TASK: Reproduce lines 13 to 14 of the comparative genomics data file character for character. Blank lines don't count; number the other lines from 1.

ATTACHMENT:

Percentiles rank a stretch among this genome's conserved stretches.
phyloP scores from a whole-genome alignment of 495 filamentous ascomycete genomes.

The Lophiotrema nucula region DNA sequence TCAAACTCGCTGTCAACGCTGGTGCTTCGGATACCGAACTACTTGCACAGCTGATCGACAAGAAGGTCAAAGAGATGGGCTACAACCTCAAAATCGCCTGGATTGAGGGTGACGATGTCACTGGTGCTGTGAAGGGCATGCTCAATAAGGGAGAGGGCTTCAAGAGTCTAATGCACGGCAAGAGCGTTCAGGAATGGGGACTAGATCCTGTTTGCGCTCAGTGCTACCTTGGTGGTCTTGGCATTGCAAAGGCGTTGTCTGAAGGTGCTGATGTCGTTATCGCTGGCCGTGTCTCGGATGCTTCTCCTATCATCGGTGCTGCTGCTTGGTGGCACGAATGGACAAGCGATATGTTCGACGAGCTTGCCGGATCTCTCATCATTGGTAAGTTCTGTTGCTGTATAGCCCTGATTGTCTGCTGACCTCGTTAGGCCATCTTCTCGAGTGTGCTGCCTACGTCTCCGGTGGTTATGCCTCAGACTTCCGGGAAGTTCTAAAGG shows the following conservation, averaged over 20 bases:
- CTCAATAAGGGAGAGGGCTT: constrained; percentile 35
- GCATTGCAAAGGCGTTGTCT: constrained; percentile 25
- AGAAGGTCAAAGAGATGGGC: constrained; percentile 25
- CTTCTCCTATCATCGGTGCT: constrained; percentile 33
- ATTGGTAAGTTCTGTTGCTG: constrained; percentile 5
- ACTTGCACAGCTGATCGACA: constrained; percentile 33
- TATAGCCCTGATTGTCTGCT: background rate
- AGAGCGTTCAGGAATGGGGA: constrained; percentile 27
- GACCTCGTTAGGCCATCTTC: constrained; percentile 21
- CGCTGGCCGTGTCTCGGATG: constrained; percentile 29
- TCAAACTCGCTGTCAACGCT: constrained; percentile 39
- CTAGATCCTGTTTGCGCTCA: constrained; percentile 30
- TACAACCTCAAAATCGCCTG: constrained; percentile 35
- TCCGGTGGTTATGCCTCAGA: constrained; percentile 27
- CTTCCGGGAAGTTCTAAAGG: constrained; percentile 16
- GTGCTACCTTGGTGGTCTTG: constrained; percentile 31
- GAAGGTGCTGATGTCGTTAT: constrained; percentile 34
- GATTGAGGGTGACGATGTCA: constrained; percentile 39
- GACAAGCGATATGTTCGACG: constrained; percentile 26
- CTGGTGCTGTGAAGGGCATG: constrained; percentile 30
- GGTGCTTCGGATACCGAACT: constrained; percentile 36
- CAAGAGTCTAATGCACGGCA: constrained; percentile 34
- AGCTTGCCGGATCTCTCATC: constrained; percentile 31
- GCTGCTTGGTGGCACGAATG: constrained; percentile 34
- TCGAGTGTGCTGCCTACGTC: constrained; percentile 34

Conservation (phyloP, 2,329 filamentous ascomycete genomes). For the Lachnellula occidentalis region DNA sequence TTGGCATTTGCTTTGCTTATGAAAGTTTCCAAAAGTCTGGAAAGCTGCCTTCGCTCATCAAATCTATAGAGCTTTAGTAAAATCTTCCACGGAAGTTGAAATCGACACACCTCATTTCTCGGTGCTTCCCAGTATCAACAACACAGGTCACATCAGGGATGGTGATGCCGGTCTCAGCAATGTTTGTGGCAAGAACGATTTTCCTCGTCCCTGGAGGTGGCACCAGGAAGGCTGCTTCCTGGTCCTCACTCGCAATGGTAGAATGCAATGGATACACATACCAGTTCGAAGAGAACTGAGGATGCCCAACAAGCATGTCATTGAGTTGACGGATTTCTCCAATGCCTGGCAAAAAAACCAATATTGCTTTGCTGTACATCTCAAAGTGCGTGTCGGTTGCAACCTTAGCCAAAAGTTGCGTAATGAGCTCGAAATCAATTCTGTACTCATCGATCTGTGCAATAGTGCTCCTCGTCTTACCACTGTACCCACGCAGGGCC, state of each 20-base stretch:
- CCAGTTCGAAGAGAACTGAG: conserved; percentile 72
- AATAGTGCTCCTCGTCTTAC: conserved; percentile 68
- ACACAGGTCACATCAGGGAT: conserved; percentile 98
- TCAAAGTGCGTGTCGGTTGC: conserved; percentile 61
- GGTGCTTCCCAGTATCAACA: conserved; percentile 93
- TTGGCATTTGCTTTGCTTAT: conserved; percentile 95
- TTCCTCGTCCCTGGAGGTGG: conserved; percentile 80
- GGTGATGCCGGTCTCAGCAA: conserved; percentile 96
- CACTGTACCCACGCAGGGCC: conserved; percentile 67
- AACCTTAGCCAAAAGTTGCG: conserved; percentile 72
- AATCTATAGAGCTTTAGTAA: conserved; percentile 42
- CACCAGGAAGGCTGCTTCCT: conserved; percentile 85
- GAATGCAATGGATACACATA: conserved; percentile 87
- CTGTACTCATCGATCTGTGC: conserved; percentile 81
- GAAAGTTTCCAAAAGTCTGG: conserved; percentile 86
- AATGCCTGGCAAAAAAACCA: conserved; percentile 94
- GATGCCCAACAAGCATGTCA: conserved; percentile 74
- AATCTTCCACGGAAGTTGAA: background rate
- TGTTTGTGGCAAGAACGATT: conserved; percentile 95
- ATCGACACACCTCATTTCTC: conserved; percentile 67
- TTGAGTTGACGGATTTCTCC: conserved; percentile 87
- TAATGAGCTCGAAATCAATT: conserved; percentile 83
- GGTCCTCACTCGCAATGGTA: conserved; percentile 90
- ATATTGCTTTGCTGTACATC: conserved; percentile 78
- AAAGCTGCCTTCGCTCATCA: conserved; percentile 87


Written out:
- CGCTGGCCGTGTCTCGGATG: constrained; percentile 29
- TCAAACTCGCTGTCAACGCT: constrained; percentile 39